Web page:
Logical Consequences for a Calm Classroom

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If you seek to cultivate a calm classroom, logical consequences are one way to get  you there! I don’t always think of consequences when I dream of my ideal classroom. However, these procedures serve as the building blocks for a positive classroom environment. 

Sarah Besand, a teacher and Possip Reporter, explains how logical consequences for student behavior can support a positive and calm classroom environment.

Let’s explore some frequently asked questions:

Teachers might be familiar with using consequences rather than punishments, but logical consequences go a step further. They provide us with an equitable response to student behavior that encourages student reflection. According to this blog, “Logical consequences are those that teach the possible outcomes of a behavior. These are the consequences that are imposed by teachers, parents, and other authority figures. For example, if a child refuses to wear his coat, he isn’t allowed to go outside and play with the other kids at the park.” The beauty of this process is it allows students the opportunity to reflect on their behavior with a consequence that aligns.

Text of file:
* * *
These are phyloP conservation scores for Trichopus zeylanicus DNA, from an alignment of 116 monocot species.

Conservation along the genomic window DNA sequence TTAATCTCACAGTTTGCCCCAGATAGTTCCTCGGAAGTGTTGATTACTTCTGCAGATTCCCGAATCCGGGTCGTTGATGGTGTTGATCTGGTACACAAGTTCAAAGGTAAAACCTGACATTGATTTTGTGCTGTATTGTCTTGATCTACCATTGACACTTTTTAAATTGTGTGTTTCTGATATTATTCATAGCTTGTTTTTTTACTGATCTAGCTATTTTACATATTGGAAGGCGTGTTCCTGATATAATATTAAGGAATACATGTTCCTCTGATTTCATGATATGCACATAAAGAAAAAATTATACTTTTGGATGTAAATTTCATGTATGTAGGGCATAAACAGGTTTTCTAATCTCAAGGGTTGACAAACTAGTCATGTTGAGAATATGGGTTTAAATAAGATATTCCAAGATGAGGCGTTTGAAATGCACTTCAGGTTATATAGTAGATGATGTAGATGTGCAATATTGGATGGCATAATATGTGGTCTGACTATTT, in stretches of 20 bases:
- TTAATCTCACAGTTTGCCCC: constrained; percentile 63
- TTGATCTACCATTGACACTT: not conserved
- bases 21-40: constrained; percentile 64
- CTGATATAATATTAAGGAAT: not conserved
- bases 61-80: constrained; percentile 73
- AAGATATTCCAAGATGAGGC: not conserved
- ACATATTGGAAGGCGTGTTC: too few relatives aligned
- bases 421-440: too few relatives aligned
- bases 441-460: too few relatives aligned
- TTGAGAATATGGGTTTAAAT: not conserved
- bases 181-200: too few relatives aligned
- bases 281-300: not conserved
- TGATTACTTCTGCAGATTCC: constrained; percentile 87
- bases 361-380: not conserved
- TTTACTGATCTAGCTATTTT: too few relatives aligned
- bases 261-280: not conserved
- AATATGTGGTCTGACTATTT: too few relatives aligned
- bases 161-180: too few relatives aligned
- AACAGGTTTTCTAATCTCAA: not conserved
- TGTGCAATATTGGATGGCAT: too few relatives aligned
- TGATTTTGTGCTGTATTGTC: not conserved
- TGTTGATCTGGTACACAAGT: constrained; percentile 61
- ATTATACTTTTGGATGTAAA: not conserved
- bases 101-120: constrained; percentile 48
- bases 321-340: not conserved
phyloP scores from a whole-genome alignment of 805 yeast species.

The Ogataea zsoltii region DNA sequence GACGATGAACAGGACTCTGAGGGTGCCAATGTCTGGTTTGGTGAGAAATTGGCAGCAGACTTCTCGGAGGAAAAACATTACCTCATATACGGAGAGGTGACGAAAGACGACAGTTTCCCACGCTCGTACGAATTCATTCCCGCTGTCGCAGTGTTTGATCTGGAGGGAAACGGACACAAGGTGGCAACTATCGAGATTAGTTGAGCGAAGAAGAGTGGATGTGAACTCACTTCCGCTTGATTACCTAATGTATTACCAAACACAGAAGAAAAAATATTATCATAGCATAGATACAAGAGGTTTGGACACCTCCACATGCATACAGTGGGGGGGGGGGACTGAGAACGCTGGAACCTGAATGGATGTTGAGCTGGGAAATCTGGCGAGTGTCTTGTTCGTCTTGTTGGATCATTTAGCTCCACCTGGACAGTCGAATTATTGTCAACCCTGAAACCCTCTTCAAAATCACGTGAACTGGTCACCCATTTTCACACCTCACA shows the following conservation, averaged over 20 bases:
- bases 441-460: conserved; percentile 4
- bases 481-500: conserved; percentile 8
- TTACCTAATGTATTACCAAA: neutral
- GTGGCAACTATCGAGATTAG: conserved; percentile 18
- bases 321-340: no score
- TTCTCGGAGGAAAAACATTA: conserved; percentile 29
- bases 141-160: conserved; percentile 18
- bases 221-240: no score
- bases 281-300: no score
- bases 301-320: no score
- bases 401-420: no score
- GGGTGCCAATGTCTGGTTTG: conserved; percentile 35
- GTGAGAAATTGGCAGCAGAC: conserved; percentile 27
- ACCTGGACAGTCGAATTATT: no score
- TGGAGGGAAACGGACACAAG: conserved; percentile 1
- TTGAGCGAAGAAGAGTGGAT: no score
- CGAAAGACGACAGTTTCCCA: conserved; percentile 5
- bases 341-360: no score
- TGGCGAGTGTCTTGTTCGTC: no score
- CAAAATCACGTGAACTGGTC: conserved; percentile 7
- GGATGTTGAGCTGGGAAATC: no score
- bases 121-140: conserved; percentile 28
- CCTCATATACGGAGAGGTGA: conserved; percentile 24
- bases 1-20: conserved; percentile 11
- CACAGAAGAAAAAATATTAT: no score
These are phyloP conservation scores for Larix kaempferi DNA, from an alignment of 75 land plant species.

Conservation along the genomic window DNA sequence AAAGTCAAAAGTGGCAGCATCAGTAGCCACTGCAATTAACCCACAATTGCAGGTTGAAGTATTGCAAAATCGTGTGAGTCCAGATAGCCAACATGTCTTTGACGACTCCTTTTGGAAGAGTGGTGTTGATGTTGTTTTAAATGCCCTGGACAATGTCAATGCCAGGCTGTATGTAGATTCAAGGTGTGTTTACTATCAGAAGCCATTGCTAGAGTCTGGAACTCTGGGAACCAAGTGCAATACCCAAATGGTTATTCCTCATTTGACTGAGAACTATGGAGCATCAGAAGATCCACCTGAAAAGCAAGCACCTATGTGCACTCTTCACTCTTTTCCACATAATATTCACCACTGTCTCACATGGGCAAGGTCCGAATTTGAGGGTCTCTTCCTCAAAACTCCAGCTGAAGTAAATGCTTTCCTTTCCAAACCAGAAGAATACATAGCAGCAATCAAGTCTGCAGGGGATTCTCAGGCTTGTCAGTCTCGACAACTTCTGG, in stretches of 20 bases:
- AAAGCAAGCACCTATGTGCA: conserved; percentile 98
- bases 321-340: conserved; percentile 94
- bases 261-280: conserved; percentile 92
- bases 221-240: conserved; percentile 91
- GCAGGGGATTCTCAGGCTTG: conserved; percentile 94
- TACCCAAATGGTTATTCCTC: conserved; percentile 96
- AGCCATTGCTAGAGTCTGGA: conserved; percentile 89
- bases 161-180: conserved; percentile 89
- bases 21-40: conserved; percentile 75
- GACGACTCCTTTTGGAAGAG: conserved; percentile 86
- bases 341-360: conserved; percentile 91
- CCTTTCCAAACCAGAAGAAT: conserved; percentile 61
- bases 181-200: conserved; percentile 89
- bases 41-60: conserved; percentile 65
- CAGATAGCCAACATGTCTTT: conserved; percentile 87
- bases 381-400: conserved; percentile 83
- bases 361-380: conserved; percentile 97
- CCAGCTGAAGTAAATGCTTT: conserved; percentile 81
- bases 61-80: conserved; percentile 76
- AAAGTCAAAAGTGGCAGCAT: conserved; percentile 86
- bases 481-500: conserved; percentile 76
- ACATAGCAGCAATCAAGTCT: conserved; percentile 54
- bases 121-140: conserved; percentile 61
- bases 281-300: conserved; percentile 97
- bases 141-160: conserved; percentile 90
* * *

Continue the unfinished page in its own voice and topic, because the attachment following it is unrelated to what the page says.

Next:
Additionally, logical consequences have the power to transform classroom culture. In a classroom where consequences (rather than punishments) are the norm, students have the opportunity to build trust with authority figures. Over time, they begin to grasp that every action has consequences–whether that’s a positive or negative one. This is essential to building life skills and for cultivating an environment that feels equitable and predictable for all learners. 

What Are Age-Appropriate Logical Consequences?

To fully grasp the art of using logical consequences, we need to review some examples. In Recess, A Teacher’s Guide (insert recess blog link), Possip explains the importance of using consequences other than taking away student recess, and this information builds on this concept. You may be wondering: how can we align consequences with student behavior in a way that feels equitable? Here’s some examples for each school level.